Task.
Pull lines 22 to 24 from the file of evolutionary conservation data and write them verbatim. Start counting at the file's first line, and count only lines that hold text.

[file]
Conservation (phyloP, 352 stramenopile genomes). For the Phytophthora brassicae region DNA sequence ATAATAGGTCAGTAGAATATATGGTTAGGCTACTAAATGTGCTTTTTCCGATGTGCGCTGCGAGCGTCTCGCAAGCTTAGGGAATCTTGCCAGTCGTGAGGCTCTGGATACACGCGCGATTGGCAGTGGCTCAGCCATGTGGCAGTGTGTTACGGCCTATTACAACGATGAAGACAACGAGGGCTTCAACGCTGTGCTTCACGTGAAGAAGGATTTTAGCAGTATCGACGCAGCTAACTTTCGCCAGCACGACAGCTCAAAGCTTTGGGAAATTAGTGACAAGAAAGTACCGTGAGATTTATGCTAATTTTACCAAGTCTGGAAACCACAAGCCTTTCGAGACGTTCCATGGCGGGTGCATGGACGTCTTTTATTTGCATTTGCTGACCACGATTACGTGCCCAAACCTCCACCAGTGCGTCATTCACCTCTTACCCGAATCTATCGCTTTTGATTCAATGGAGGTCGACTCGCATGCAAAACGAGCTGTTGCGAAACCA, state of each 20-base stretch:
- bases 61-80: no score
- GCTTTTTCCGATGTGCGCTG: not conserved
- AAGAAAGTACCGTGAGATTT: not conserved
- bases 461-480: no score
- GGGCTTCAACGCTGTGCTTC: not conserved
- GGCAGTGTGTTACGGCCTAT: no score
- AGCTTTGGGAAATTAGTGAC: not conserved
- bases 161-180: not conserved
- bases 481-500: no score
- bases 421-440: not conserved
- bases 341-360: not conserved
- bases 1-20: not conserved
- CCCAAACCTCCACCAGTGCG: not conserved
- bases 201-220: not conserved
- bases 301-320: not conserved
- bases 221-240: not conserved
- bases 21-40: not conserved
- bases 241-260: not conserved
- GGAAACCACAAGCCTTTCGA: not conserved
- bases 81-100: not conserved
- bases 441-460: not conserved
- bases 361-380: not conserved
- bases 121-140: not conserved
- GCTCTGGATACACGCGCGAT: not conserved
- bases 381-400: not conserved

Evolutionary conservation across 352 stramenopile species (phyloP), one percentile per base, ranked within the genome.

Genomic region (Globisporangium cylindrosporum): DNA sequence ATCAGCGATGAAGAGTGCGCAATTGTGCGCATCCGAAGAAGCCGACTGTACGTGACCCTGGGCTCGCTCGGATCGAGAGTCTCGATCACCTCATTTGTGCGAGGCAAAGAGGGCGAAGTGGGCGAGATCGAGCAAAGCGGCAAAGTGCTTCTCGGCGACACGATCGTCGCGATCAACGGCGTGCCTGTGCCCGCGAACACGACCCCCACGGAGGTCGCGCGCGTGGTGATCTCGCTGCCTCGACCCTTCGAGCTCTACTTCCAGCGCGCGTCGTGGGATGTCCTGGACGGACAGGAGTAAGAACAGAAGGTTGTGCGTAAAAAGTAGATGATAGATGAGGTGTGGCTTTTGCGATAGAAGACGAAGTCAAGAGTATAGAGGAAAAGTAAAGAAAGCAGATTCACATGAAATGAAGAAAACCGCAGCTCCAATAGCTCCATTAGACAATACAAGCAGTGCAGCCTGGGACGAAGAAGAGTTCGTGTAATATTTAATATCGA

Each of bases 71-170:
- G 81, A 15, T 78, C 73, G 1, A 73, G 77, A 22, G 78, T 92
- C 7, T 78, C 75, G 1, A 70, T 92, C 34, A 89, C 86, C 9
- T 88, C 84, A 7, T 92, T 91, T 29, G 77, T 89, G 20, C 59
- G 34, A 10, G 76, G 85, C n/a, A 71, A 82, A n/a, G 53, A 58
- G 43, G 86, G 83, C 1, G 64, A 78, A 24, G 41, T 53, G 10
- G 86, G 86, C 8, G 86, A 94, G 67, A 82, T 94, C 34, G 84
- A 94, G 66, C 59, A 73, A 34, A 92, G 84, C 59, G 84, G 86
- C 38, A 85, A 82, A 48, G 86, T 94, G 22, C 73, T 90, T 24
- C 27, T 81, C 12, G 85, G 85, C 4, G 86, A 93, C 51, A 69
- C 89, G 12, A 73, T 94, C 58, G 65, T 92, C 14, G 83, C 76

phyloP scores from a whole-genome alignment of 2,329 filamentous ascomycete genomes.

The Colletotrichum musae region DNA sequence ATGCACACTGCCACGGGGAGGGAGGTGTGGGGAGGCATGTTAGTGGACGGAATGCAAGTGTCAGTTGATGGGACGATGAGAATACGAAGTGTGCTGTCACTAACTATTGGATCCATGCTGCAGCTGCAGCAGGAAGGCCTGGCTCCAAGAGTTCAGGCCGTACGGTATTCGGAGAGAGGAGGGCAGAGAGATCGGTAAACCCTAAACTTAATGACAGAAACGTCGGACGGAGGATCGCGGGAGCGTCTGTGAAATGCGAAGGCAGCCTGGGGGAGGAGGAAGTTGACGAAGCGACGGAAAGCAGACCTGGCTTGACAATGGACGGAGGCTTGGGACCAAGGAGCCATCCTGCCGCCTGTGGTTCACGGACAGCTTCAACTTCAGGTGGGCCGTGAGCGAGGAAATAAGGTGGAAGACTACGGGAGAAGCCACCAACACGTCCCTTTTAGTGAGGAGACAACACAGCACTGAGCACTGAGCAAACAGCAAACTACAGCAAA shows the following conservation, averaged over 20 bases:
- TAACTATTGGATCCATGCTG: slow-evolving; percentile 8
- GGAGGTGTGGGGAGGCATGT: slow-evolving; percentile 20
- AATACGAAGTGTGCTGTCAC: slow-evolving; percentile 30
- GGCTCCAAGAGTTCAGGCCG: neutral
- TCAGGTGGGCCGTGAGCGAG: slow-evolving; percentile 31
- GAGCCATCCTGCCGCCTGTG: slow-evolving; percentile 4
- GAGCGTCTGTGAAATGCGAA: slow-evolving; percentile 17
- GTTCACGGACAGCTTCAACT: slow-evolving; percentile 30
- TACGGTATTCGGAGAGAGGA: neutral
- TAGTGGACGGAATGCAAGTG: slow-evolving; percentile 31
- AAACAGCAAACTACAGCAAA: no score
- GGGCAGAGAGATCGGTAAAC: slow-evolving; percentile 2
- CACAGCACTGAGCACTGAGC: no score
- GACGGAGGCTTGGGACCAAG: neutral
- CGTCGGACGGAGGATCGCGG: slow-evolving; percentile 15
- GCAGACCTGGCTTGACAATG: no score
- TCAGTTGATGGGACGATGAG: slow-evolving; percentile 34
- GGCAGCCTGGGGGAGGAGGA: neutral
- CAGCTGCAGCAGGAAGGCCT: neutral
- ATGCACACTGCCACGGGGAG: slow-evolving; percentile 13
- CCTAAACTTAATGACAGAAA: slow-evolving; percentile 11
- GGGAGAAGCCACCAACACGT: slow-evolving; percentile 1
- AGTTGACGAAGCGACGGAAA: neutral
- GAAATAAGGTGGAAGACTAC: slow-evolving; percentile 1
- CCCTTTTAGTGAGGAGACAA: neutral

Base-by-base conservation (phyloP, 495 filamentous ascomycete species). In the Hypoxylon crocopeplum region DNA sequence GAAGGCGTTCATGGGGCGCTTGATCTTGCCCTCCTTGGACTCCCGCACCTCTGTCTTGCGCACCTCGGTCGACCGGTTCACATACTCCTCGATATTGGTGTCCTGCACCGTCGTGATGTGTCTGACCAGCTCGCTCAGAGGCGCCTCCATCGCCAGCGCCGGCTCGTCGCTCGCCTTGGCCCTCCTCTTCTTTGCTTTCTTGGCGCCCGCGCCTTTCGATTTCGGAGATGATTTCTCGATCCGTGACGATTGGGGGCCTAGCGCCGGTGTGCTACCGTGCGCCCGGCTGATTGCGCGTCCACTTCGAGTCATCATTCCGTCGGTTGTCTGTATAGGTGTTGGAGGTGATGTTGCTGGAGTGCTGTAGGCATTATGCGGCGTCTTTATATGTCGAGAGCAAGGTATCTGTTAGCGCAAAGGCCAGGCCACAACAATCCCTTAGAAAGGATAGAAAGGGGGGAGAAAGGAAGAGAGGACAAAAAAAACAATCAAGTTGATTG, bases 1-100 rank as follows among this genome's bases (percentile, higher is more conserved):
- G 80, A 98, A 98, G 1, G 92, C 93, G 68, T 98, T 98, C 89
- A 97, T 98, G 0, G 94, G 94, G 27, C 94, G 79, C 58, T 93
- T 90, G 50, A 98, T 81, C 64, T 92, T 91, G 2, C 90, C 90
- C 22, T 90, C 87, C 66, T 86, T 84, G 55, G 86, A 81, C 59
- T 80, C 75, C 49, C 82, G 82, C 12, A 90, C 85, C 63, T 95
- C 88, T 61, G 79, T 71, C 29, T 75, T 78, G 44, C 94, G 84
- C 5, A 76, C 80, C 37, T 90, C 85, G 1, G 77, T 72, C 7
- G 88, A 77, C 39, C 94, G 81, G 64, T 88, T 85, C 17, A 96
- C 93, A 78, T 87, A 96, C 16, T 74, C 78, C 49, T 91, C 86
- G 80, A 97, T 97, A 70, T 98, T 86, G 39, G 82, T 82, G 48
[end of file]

- bases 441-460: not conserved
- bases 361-380: not conserved
- bases 121-140: not conserved